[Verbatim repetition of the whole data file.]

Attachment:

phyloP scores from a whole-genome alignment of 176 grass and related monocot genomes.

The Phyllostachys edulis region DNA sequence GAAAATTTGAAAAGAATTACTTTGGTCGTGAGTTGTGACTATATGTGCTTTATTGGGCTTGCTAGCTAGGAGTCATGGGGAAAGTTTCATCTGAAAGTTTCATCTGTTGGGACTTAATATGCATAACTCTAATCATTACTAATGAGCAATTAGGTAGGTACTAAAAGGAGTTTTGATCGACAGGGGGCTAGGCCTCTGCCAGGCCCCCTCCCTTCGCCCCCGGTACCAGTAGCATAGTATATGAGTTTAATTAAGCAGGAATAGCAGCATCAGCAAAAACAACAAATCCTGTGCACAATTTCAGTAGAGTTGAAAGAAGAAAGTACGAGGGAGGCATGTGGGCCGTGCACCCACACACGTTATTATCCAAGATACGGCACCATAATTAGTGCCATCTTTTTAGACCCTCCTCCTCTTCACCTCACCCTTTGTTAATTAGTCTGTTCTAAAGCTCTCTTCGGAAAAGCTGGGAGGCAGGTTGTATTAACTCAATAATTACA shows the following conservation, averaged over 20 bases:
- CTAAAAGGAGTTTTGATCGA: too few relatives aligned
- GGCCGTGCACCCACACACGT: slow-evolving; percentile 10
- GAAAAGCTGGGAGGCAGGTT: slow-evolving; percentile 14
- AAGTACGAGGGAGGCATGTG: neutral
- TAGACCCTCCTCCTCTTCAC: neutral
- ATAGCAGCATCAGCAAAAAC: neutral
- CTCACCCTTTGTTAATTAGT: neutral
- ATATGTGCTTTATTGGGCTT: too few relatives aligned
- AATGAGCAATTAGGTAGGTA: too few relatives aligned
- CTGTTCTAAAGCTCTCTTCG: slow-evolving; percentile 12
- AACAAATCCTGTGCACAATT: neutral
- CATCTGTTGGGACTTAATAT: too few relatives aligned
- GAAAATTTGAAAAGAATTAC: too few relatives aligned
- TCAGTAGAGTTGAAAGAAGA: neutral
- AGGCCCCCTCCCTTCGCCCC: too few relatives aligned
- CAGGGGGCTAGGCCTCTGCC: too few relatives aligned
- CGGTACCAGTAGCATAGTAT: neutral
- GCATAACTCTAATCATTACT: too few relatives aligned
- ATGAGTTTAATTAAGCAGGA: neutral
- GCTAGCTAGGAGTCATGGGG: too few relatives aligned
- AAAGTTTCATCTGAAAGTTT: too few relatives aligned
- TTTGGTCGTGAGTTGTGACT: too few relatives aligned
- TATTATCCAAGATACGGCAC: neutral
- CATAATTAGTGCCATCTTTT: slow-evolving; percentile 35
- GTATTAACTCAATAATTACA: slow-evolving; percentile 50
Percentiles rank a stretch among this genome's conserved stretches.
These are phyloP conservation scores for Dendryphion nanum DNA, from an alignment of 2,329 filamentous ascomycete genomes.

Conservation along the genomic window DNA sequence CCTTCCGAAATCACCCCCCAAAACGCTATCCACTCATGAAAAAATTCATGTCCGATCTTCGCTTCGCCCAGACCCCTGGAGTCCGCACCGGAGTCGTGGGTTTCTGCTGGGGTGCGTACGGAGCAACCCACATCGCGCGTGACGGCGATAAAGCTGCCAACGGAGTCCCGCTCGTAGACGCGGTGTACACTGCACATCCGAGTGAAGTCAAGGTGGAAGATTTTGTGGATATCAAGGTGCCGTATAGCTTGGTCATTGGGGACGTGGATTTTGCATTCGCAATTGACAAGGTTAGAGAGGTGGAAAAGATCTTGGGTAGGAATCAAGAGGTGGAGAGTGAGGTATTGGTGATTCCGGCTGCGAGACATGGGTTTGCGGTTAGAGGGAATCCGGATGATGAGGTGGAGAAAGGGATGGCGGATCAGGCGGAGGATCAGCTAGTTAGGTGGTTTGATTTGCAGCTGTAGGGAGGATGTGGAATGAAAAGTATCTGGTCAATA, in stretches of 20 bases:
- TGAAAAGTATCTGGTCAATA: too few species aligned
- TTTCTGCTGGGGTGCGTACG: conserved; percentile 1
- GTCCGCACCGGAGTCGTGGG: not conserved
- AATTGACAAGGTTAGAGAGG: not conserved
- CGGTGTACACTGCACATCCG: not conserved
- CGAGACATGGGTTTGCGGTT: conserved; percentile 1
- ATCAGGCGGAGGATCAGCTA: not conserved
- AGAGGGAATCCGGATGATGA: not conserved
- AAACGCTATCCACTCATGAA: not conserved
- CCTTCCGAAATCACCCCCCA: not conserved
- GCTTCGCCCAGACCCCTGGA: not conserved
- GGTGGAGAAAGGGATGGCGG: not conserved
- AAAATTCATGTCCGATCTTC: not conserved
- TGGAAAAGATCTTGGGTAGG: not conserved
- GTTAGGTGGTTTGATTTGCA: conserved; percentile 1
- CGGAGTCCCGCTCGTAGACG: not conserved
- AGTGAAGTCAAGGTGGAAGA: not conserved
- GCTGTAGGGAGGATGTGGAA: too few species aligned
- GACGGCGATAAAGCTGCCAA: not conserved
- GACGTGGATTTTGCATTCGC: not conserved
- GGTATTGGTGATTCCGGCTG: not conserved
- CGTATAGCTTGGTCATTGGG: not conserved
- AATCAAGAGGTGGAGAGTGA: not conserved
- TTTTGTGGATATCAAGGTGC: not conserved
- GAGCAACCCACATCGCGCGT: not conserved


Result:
phyloP scores from a whole-genome alignment of 176 grass and related monocot genomes.

The Phyllostachys edulis region DNA sequence GAAAATTTGAAAAGAATTACTTTGGTCGTGAGTTGTGACTATATGTGCTTTATTGGGCTTGCTAGCTAGGAGTCATGGGGAAAGTTTCATCTGAAAGTTTCATCTGTTGGGACTTAATATGCATAACTCTAATCATTACTAATGAGCAATTAGGTAGGTACTAAAAGGAGTTTTGATCGACAGGGGGCTAGGCCTCTGCCAGGCCCCCTCCCTTCGCCCCCGGTACCAGTAGCATAGTATATGAGTTTAATTAAGCAGGAATAGCAGCATCAGCAAAAACAACAAATCCTGTGCACAATTTCAGTAGAGTTGAAAGAAGAAAGTACGAGGGAGGCATGTGGGCCGTGCACCCACACACGTTATTATCCAAGATACGGCACCATAATTAGTGCCATCTTTTTAGACCCTCCTCCTCTTCACCTCACCCTTTGTTAATTAGTCTGTTCTAAAGCTCTCTTCGGAAAAGCTGGGAGGCAGGTTGTATTAACTCAATAATTACA shows the following conservation, averaged over 20 bases:
- CTAAAAGGAGTTTTGATCGA: too few relatives aligned
- GGCCGTGCACCCACACACGT: slow-evolving; percentile 10
- GAAAAGCTGGGAGGCAGGTT: slow-evolving; percentile 14
- AAGTACGAGGGAGGCATGTG: neutral
- TAGACCCTCCTCCTCTTCAC: neutral
- ATAGCAGCATCAGCAAAAAC: neutral
- CTCACCCTTTGTTAATTAGT: neutral
- ATATGTGCTTTATTGGGCTT: too few relatives aligned
- AATGAGCAATTAGGTAGGTA: too few relatives aligned
- CTGTTCTAAAGCTCTCTTCG: slow-evolving; percentile 12
- AACAAATCCTGTGCACAATT: neutral
- CATCTGTTGGGACTTAATAT: too few relatives aligned
- GAAAATTTGAAAAGAATTAC: too few relatives aligned
- TCAGTAGAGTTGAAAGAAGA: neutral
- AGGCCCCCTCCCTTCGCCCC: too few relatives aligned
- CAGGGGGCTAGGCCTCTGCC: too few relatives aligned
- CGGTACCAGTAGCATAGTAT: neutral
- GCATAACTCTAATCATTACT: too few relatives aligned
- ATGAGTTTAATTAAGCAGGA: neutral
- GCTAGCTAGGAGTCATGGGG: too few relatives aligned
- AAAGTTTCATCTGAAAGTTT: too few relatives aligned
- TTTGGTCGTGAGTTGTGACT: too few relatives aligned
- TATTATCCAAGATACGGCAC: neutral
- CATAATTAGTGCCATCTTTT: slow-evolving; percentile 35
- GTATTAACTCAATAATTACA: slow-evolving; percentile 50
Percentiles rank a stretch among this genome's conserved stretches.
These are phyloP conservation scores for Dendryphion nanum DNA, from an alignment of 2,329 filamentous ascomycete genomes.

Conservation along the genomic window DNA sequence CCTTCCGAAATCACCCCCCAAAACGCTATCCACTCATGAAAAAATTCATGTCCGATCTTCGCTTCGCCCAGACCCCTGGAGTCCGCACCGGAGTCGTGGGTTTCTGCTGGGGTGCGTACGGAGCAACCCACATCGCGCGTGACGGCGATAAAGCTGCCAACGGAGTCCCGCTCGTAGACGCGGTGTACACTGCACATCCGAGTGAAGTCAAGGTGGAAGATTTTGTGGATATCAAGGTGCCGTATAGCTTGGTCATTGGGGACGTGGATTTTGCATTCGCAATTGACAAGGTTAGAGAGGTGGAAAAGATCTTGGGTAGGAATCAAGAGGTGGAGAGTGAGGTATTGGTGATTCCGGCTGCGAGACATGGGTTTGCGGTTAGAGGGAATCCGGATGATGAGGTGGAGAAAGGGATGGCGGATCAGGCGGAGGATCAGCTAGTTAGGTGGTTTGATTTGCAGCTGTAGGGAGGATGTGGAATGAAAAGTATCTGGTCAATA, in stretches of 20 bases:
- TGAAAAGTATCTGGTCAATA: too few species aligned
- TTTCTGCTGGGGTGCGTACG: conserved; percentile 1
- GTCCGCACCGGAGTCGTGGG: not conserved
- AATTGACAAGGTTAGAGAGG: not conserved
- CGGTGTACACTGCACATCCG: not conserved
- CGAGACATGGGTTTGCGGTT: conserved; percentile 1
- ATCAGGCGGAGGATCAGCTA: not conserved
- AGAGGGAATCCGGATGATGA: not conserved
- AAACGCTATCCACTCATGAA: not conserved
- CCTTCCGAAATCACCCCCCA: not conserved
- GCTTCGCCCAGACCCCTGGA: not conserved
- GGTGGAGAAAGGGATGGCGG: not conserved
- AAAATTCATGTCCGATCTTC: not conserved
- TGGAAAAGATCTTGGGTAGG: not conserved
- GTTAGGTGGTTTGATTTGCA: conserved; percentile 1
- CGGAGTCCCGCTCGTAGACG: not conserved
- AGTGAAGTCAAGGTGGAAGA: not conserved
- GCTGTAGGGAGGATGTGGAA: too few species aligned
- GACGGCGATAAAGCTGCCAA: not conserved
- GACGTGGATTTTGCATTCGC: not conserved
- GGTATTGGTGATTCCGGCTG: not conserved
- CGTATAGCTTGGTCATTGGG: not conserved
- AATCAAGAGGTGGAGAGTGA: not conserved
- TTTTGTGGATATCAAGGTGC: not conserved
- GAGCAACCCACATCGCGCGT: not conserved